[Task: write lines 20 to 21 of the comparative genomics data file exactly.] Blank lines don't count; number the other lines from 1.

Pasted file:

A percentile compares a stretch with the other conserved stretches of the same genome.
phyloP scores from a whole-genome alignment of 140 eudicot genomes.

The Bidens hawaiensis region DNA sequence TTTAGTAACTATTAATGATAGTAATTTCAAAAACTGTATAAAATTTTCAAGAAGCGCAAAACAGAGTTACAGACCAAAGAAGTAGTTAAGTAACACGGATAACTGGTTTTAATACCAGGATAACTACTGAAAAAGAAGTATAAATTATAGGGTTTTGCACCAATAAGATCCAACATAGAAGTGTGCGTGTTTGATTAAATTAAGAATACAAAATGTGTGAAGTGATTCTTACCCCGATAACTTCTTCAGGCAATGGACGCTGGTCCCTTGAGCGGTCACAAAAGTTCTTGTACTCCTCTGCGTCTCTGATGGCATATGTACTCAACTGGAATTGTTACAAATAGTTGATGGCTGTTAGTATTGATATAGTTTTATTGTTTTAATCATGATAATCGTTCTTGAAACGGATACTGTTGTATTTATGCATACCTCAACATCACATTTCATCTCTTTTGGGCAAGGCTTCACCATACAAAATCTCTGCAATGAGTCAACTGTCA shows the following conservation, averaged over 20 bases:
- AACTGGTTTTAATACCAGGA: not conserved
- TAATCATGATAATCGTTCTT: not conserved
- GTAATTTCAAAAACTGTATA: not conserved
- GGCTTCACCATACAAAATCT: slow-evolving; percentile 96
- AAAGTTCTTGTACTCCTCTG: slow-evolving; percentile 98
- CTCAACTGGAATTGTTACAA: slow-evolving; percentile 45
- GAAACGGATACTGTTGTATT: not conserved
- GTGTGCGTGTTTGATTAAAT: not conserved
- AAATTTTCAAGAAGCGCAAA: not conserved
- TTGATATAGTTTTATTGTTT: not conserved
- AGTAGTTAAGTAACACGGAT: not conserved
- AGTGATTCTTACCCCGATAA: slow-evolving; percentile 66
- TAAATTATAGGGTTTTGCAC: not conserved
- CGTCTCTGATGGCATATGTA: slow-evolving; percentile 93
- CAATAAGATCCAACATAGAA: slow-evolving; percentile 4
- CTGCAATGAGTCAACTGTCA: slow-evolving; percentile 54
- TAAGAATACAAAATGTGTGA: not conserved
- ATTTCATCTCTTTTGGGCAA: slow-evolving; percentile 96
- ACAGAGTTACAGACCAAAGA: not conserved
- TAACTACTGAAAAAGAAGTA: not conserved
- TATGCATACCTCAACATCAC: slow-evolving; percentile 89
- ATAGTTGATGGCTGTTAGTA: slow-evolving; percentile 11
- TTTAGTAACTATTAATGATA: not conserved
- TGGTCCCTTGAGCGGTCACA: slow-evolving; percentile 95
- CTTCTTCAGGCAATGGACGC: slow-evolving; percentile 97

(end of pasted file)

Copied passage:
- TAAGAATACAAAATGTGTGA: not conserved
- ATTTCATCTCTTTTGGGCAA: slow-evolving; percentile 96